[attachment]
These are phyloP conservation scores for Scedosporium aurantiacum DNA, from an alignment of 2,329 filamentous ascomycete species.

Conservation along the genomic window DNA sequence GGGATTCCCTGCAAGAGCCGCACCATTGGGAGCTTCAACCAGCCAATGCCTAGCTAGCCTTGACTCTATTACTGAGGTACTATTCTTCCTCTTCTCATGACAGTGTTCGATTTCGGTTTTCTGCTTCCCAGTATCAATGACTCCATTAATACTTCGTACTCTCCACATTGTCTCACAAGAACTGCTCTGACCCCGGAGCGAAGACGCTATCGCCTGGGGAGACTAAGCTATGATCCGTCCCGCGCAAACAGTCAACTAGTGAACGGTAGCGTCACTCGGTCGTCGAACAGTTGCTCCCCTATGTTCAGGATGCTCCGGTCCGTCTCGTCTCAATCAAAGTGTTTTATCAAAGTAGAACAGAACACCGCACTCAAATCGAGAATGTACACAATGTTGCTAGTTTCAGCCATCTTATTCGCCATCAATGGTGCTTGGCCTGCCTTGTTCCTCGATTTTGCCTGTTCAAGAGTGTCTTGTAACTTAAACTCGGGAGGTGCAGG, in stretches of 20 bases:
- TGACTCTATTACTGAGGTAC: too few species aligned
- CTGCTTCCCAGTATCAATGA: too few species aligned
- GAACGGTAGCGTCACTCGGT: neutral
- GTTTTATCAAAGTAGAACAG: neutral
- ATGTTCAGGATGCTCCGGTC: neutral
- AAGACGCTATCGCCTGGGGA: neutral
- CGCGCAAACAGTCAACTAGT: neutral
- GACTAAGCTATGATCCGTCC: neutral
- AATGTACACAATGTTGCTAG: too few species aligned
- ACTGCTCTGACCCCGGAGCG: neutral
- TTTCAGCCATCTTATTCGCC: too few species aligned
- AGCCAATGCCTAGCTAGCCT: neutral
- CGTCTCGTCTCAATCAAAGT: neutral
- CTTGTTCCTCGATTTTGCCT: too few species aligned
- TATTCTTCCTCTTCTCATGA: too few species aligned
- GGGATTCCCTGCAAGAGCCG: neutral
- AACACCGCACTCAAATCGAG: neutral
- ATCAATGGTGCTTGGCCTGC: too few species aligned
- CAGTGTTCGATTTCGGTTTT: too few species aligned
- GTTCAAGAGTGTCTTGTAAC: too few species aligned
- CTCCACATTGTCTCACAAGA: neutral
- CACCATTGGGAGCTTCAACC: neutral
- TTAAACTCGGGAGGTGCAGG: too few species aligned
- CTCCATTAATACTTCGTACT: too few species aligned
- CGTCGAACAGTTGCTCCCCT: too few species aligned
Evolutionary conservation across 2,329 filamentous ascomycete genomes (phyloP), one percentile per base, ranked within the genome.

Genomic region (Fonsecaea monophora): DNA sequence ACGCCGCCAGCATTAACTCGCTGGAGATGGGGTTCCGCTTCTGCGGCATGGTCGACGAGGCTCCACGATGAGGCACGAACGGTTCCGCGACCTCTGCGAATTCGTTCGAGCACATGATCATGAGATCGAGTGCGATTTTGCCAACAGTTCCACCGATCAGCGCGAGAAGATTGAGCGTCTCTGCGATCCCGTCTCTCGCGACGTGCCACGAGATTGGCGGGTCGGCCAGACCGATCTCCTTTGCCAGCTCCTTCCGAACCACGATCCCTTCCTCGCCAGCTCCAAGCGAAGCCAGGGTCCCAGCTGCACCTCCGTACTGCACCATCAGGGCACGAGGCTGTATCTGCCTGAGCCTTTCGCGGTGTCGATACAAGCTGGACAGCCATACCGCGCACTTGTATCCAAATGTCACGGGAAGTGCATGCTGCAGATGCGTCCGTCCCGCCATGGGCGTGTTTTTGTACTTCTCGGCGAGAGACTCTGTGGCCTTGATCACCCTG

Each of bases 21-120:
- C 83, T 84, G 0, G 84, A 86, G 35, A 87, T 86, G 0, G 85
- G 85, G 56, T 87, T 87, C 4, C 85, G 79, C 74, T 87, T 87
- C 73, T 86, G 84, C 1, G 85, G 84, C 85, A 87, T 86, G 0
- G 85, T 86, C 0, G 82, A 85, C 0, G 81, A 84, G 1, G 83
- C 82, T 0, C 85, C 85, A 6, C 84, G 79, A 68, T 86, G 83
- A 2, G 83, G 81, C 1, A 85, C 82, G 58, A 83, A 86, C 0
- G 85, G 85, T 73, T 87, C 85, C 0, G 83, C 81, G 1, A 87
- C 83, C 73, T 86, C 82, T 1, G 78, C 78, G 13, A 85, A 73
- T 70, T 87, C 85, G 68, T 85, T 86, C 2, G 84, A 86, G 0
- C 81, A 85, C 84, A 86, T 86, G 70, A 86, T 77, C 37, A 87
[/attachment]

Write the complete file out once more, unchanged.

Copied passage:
These are phyloP conservation scores for Scedosporium aurantiacum DNA, from an alignment of 2,329 filamentous ascomycete species.

Conservation along the genomic window DNA sequence GGGATTCCCTGCAAGAGCCGCACCATTGGGAGCTTCAACCAGCCAATGCCTAGCTAGCCTTGACTCTATTACTGAGGTACTATTCTTCCTCTTCTCATGACAGTGTTCGATTTCGGTTTTCTGCTTCCCAGTATCAATGACTCCATTAATACTTCGTACTCTCCACATTGTCTCACAAGAACTGCTCTGACCCCGGAGCGAAGACGCTATCGCCTGGGGAGACTAAGCTATGATCCGTCCCGCGCAAACAGTCAACTAGTGAACGGTAGCGTCACTCGGTCGTCGAACAGTTGCTCCCCTATGTTCAGGATGCTCCGGTCCGTCTCGTCTCAATCAAAGTGTTTTATCAAAGTAGAACAGAACACCGCACTCAAATCGAGAATGTACACAATGTTGCTAGTTTCAGCCATCTTATTCGCCATCAATGGTGCTTGGCCTGCCTTGTTCCTCGATTTTGCCTGTTCAAGAGTGTCTTGTAACTTAAACTCGGGAGGTGCAGG, in stretches of 20 bases:
- TGACTCTATTACTGAGGTAC: too few species aligned
- CTGCTTCCCAGTATCAATGA: too few species aligned
- GAACGGTAGCGTCACTCGGT: neutral
- GTTTTATCAAAGTAGAACAG: neutral
- ATGTTCAGGATGCTCCGGTC: neutral
- AAGACGCTATCGCCTGGGGA: neutral
- CGCGCAAACAGTCAACTAGT: neutral
- GACTAAGCTATGATCCGTCC: neutral
- AATGTACACAATGTTGCTAG: too few species aligned
- ACTGCTCTGACCCCGGAGCG: neutral
- TTTCAGCCATCTTATTCGCC: too few species aligned
- AGCCAATGCCTAGCTAGCCT: neutral
- CGTCTCGTCTCAATCAAAGT: neutral
- CTTGTTCCTCGATTTTGCCT: too few species aligned
- TATTCTTCCTCTTCTCATGA: too few species aligned
- GGGATTCCCTGCAAGAGCCG: neutral
- AACACCGCACTCAAATCGAG: neutral
- ATCAATGGTGCTTGGCCTGC: too few species aligned
- CAGTGTTCGATTTCGGTTTT: too few species aligned
- GTTCAAGAGTGTCTTGTAAC: too few species aligned
- CTCCACATTGTCTCACAAGA: neutral
- CACCATTGGGAGCTTCAACC: neutral
- TTAAACTCGGGAGGTGCAGG: too few species aligned
- CTCCATTAATACTTCGTACT: too few species aligned
- CGTCGAACAGTTGCTCCCCT: too few species aligned
Evolutionary conservation across 2,329 filamentous ascomycete genomes (phyloP), one percentile per base, ranked within the genome.

Genomic region (Fonsecaea monophora): DNA sequence ACGCCGCCAGCATTAACTCGCTGGAGATGGGGTTCCGCTTCTGCGGCATGGTCGACGAGGCTCCACGATGAGGCACGAACGGTTCCGCGACCTCTGCGAATTCGTTCGAGCACATGATCATGAGATCGAGTGCGATTTTGCCAACAGTTCCACCGATCAGCGCGAGAAGATTGAGCGTCTCTGCGATCCCGTCTCTCGCGACGTGCCACGAGATTGGCGGGTCGGCCAGACCGATCTCCTTTGCCAGCTCCTTCCGAACCACGATCCCTTCCTCGCCAGCTCCAAGCGAAGCCAGGGTCCCAGCTGCACCTCCGTACTGCACCATCAGGGCACGAGGCTGTATCTGCCTGAGCCTTTCGCGGTGTCGATACAAGCTGGACAGCCATACCGCGCACTTGTATCCAAATGTCACGGGAAGTGCATGCTGCAGATGCGTCCGTCCCGCCATGGGCGTGTTTTTGTACTTCTCGGCGAGAGACTCTGTGGCCTTGATCACCCTG

Each of bases 21-120:
- C 83, T 84, G 0, G 84, A 86, G 35, A 87, T 86, G 0, G 85
- G 85, G 56, T 87, T 87, C 4, C 85, G 79, C 74, T 87, T 87
- C 73, T 86, G 84, C 1, G 85, G 84, C 85, A 87, T 86, G 0
- G 85, T 86, C 0, G 82, A 85, C 0, G 81, A 84, G 1, G 83
- C 82, T 0, C 85, C 85, A 6, C 84, G 79, A 68, T 86, G 83
- A 2, G 83, G 81, C 1, A 85, C 82, G 58, A 83, A 86, C 0
- G 85, G 85, T 73, T 87, C 85, C 0, G 83, C 81, G 1, A 87
- C 83, C 73, T 86, C 82, T 1, G 78, C 78, G 13, A 85, A 73
- T 70, T 87, C 85, G 68, T 85, T 86, C 2, G 84, A 86, G 0
- C 81, A 85, C 84, A 86, T 86, G 70, A 86, T 77, C 37, A 87